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Lighting and automation among themes at CGC’17

The conference featured a sold-out trade show, banquet and bus tour, and the mood on the trade show floor and in the educational sessions was decidedly upbeat.

November 23, 2017  By Dave Harrison

Aphria greenhouse-grown cannabis plants. Aphria was one of the stops on this year’s bus tour.

December 2017 – I’ve been attending the Canadian Greenhouse Conference for 22 years and this year’s edition topped them all.

The show was busy, from start to finish. The trade show sold out early, as did the pre-conference bus tour to the Leamington region, along with The Gathering networking banquet. The educational sessions were all quite busy with an exceptionally strong lineup of presenters drawn from across North America.

The attendees – and exhibitors – certainly got their money’s worth.


Lighting featured prominently in the educational program and on the bus tour stops.

One of the first events of the Canadian Greenhouse Conference to sell out early is the pre-conference bus tour.

And this year was no exception. Eighty registrants – the capacity – toured a number of leading edge facilities in the Leamington region, the largest concentration of greenhouse vegetable production in North America.

And it’s also home to one of the largest, most innovative and progressive medical cannabis operations, too – Aphria Inc.

Tour sponsors were Union Gas and Lumigrow. The following are tour highlights.

Harrow Research and Development Centre: Tour guides included Drs. Genieve Marchand (plant pathology), Rose Labbe (entomology) and Xiuming Hao (crop physiologist). With only a limited time available during the stop, their focus was on some of the supplementary lighting research with tomato, pepper and cucumber crops. The industry trend in the vegetable sector is towards year-round production and that means lighting. Harrow is a world leader in this research.

A number of projects were featured in posters.

  • “Comparison of Typhlodromips montdorensis to other predatory mite species for thrips suppression on short-season pepper crops.”

It showed “good potential” for suppression under short-season (spring and summer) growing conditions typical of those in Canadian greenhouses. It has been proven to consume more thrips per day than A. swirskii or N. cucumeris did in earlier studies.

It also has a higher intrinsic rate of increase producing more eggs per day than A. swirskii, A. limonicus or N. cucumberis did in earlier studies.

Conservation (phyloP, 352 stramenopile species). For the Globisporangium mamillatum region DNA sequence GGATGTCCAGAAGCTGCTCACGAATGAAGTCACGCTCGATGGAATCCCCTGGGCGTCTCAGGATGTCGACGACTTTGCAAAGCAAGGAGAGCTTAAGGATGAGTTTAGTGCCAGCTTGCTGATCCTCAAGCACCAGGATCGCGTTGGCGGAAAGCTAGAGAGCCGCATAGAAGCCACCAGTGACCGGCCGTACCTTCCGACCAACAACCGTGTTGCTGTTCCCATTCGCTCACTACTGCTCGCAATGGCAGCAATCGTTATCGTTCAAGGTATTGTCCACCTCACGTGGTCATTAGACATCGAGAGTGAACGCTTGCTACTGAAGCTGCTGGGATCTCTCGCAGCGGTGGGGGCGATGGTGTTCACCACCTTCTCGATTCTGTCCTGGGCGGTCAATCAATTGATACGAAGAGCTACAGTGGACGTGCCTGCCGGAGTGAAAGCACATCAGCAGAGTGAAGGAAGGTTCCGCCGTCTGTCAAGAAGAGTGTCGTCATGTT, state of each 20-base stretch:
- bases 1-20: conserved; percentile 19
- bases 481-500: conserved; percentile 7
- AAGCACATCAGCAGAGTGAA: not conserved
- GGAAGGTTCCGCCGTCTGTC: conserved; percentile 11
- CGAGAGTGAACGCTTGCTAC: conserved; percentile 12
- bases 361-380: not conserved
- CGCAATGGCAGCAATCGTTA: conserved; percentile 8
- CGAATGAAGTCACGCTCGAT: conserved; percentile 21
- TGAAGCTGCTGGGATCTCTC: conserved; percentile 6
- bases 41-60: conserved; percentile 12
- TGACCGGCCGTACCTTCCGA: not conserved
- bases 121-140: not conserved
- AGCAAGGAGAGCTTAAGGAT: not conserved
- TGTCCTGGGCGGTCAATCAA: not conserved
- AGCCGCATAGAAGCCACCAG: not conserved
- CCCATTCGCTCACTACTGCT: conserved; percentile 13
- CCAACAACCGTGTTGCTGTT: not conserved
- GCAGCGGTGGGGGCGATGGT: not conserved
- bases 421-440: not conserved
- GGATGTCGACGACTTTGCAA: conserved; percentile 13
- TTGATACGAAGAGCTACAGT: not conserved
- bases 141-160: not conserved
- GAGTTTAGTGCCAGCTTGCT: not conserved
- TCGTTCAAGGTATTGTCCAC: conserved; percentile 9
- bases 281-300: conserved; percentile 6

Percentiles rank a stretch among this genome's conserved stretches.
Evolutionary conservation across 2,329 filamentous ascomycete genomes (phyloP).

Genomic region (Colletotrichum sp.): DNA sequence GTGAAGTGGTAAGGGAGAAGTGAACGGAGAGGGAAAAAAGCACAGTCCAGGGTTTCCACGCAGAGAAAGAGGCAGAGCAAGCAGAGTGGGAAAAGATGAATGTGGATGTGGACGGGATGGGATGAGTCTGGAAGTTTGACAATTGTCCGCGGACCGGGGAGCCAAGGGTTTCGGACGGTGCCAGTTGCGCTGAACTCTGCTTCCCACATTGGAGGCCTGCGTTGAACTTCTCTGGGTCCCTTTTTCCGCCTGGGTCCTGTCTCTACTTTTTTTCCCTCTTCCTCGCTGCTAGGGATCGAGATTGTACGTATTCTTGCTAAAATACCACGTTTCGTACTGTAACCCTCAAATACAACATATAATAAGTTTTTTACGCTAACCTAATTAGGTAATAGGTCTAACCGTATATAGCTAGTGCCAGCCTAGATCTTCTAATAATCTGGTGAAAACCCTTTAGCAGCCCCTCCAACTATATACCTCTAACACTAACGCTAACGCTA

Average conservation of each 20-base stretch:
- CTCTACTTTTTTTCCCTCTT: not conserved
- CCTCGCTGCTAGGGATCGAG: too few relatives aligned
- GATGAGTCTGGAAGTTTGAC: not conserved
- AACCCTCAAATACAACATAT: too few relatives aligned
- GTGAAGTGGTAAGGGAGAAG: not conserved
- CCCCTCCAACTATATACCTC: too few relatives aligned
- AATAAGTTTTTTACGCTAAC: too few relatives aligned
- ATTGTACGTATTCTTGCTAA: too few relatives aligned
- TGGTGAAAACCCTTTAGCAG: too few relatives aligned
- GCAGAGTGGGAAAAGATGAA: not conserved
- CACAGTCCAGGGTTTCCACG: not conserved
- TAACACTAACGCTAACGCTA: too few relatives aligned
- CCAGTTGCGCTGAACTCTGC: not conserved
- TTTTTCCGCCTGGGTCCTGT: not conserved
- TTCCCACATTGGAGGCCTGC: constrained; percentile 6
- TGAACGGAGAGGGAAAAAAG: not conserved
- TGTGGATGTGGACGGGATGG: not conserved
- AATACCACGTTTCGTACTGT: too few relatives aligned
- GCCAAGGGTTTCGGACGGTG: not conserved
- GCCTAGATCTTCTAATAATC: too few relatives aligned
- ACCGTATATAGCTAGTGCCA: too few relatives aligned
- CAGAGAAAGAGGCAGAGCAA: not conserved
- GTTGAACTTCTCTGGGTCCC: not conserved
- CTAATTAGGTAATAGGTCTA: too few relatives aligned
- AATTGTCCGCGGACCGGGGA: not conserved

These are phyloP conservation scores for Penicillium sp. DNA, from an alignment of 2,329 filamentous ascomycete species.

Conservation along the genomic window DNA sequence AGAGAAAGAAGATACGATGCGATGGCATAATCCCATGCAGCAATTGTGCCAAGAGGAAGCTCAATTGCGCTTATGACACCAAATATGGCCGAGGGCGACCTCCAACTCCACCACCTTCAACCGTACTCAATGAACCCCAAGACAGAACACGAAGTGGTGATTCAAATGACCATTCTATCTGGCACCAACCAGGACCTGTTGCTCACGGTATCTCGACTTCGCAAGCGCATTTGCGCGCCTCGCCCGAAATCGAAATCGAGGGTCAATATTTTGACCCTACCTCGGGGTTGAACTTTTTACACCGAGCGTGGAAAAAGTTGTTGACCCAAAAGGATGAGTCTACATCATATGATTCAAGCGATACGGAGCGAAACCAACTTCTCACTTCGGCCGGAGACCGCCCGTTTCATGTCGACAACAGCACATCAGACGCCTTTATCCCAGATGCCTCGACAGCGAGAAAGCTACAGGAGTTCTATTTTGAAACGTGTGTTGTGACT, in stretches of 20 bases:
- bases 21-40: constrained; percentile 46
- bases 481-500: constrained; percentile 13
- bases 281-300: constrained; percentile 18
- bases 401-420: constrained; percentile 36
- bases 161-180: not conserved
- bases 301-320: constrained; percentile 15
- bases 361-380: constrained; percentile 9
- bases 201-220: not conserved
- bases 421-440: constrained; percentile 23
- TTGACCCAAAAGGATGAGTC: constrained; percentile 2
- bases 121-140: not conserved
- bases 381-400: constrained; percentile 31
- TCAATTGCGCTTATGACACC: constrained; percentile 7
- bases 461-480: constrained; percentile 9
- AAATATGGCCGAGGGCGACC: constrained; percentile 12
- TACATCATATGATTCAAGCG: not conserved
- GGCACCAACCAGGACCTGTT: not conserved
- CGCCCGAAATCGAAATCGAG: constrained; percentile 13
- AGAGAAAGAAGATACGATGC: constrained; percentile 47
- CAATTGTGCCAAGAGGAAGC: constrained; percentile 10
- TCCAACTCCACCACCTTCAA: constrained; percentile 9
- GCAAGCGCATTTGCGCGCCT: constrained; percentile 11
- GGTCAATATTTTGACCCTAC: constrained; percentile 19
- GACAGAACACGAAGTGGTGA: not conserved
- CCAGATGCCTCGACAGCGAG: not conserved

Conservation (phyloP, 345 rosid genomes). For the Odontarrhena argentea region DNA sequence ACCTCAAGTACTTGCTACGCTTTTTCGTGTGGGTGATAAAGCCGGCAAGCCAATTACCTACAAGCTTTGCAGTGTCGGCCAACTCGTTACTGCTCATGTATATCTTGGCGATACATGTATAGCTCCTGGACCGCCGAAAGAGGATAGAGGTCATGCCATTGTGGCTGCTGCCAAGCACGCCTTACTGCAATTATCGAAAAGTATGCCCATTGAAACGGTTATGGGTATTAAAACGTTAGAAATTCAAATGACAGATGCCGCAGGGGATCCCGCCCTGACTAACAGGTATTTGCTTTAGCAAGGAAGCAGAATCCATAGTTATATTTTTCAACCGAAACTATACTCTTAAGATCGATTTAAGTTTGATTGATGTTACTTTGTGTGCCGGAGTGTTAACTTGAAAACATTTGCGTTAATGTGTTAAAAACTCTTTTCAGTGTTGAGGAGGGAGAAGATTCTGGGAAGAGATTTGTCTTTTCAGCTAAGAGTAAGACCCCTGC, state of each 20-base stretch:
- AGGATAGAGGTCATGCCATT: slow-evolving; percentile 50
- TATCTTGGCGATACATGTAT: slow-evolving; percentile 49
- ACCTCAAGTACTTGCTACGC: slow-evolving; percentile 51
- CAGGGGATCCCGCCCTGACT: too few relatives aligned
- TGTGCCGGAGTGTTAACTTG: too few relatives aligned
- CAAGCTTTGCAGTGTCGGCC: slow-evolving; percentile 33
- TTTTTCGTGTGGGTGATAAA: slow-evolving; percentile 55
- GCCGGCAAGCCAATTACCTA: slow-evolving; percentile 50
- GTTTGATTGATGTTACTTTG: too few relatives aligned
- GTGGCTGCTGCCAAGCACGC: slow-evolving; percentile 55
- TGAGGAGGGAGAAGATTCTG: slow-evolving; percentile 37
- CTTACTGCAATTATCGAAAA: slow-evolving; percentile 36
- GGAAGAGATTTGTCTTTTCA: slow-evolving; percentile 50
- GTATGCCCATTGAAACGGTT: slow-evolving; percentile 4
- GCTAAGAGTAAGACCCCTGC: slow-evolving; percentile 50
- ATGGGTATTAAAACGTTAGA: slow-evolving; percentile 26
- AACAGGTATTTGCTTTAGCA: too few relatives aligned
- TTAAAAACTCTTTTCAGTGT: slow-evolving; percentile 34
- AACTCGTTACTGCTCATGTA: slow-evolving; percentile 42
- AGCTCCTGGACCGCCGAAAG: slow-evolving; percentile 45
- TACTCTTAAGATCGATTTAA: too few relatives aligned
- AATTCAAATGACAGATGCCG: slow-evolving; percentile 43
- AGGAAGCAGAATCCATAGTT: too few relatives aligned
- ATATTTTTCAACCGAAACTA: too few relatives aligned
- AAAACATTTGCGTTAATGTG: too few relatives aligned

It also has a lower minimum temperature for growth than either A. swirskii or thrips. It also survives better and lays more eggs than A. swirskii at cooler temperatures.

It is a true generalist predator, able to feed on plant foods such as pollen as well as other prey species when target prey numbers are low.

  • “Using supplemental lighting to extend the seasonal use of generalist predatory bugs (Orius insidiosus and Dicyphus hesperus) for thrips and whitefly control.”

In controlled environment cabinets, researchers showed that when reared under LEDs, HPS or winter conditions, both D. Hesperus and O. insidiosus could complete development to adulthood, but at a much slower rate than under summer conditions.

  • “New temperature control strategy with a temperature drop improved responses to long photoperiod of lighting and conserved energy.”

The new strategy improved fruit yield (10 to 30 per cent increase) at long photoperiods on tomatoes, sweet peppers and cucumbers, and reduced leaf chlorosis on tomatoes and sweet peppers. It also reduced heating energy used during cold months.

The pre-night temperature drop resulted in higher fruit temperature relative to the leaf, higher early fruit yield and less energy used in tomatoes

  • “Far-red LED light improved early fruit production of greenhouse tomatoes and sweet peppers grown under HPS lighting.”

The greenhouse vegetables grown under HPS light tend to be more compact which reduces the light interception in the early growth period. The study investigated whether far-red light with LEDs can improve plant growth, fruit yield and nutritional value (antioxidants) of greenhouse tomatoes, cucumbers and sweet peppers grown under HPS lighting.

It was found that low dose of far-red light is indeed beneficial in the early stages of fruit production of tomatoes and sweet peppers grown under HPS lighting, but not for cucumbers.

Aphria: Aphria Inc. is one of Canada’s most successful medical cannabis companies. It began operations in 2014 and was one of the first licensed companies in Canada.